The Vice-President, Dr Mahamudu Bawumia, has emphasised that education remains one of the important tools which Muslims can use to develop their communities.
He has, therefore, urged Muslims to prioritise education, especially in these times of technological competition, to be able to transform their communities.
Dr Bawumia gave the advice at the closing session of this year’s Tasfir by the National Chief Imam, Sheik Osman Nuhu Sharubutu, at the Central Mosque at Abossey Okai in Accra, last Saturday, and stressed that education was a right and, therefore, a must for all young Muslims.
The event, which was part of activities to herald this year’s Ramadan, attracted members of the diplomatic corps, heads of the security services and ministers of state.
The Tasfir is one of the oldest and biggest platforms in the country for the recital and interpretation of complex verses of the holy Quran, and it underlines the significance of information and education in Muslim communities.
It is also one of the oldest methods of seeking knowledge.
This year’s event was dubbed: “Promoting education for the benefit of the community”.
Dr Bawumia said the sheikhs envisaged education many years ago, hence the setting up of the learning institutions (Makaranta), in their own small ways, for free.
He said those Muslim elders cherished education, looking at what they did many years ago, and so the young ones had no reason not to prioritise education today, as beneficiaries of the knowledge of the sheikhs.
He, therefore, commended the Chief Imam and other Muslim scholars for continuously using such occasions to educate the followers.
The Vice-President said the government appreciated the importance of education and its impact on the nation, hence the massive development in the sector, as well as the decentralisation of the scholarship application process.
He said the performance of Ghana in the recent West African Senior School Certificate Examination (WASSCE) was enough testimony that, if for nothing at all, the free senior high school (SHS) policy had improved the quality of education in the country.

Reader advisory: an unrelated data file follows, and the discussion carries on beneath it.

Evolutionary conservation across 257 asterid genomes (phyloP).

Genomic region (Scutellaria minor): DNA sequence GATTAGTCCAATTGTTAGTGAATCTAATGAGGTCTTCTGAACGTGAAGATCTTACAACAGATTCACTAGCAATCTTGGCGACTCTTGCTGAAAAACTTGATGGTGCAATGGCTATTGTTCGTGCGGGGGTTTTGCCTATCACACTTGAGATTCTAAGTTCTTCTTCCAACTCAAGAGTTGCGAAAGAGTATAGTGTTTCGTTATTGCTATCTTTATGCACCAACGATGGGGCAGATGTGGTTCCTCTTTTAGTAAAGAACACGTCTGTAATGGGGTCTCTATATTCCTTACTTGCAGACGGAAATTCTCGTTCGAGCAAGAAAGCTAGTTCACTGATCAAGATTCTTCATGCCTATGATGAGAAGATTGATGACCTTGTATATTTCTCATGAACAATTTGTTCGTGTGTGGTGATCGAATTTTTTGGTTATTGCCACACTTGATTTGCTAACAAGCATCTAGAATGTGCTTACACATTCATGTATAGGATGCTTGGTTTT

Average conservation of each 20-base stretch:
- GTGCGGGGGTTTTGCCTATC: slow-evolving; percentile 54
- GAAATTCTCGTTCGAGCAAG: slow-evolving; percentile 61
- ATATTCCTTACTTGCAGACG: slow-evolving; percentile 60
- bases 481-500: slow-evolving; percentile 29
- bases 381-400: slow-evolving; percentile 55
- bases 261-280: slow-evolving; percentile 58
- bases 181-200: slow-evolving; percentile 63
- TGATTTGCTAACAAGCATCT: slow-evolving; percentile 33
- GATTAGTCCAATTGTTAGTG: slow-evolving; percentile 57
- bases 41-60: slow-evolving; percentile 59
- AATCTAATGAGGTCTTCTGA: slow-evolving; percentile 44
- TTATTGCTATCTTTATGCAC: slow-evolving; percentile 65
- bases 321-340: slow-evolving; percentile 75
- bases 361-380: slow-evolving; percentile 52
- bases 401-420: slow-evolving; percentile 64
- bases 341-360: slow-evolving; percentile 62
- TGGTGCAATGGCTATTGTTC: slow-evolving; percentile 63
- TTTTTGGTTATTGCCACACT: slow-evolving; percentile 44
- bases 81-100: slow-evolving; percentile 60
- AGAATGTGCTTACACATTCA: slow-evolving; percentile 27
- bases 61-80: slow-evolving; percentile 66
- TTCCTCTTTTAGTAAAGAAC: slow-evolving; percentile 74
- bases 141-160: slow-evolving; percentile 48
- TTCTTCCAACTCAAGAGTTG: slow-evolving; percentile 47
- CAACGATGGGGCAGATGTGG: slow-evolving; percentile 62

“The WAEC results showed that, of the total number of 465 students who got A in all subjects, 411 came from Ghana, and the other 54 came from Nigeria who were 70 per cent of all the students who participated in the exam. That tells you the quality that we have produced. We should not underestimate what we are capable of and what we have achieved. The free SHS is beneficial to both the students and parents,” Dr Bawumia stressed. He said beyond the provision of infrastructure and more access to education, the government had also provided scholarships to students in Zongo communities.
He said last year, 40 needy brilliant students from the Zongo communities were offered scholarships to go to Cuba to study medicine.
He said same would be done this year and years to come to build deprived communities and the people.
“We will continue to prioritise education in deprived communities, and it is for this reason the government has planned to build 16 model SHSs in all Zongo communities,” he stated, saying the project would begin this year, with the first three schools sited in the south, the middle and the northern zones.
The Vice-President advised young Muslims to assist the elders to set up digital platforms to be used to educate the people to positively impact the communities.
Dr Bawumia also promised to rebuild the Central Mosque in honour of National Chief Imam, and said a similar refurbishment was taking place at the Kumasi Central Mosque.
The Greater Accra Regional Minister, Mr Henry Quartey, paid tribute to Sheikh Sharubutu for his peaceful nature, which, he said, had brought people of different faiths together in the country.
He urged the youth to leave a legacy in their communities by inspiring and motivating the people, and cautioned them against reckless motorcycle riding that could endanger their lives and limbs.
He also advised Muslim youth to continue to observe the covid-19 protocols and keep their communities clean as they marked the Ramadan.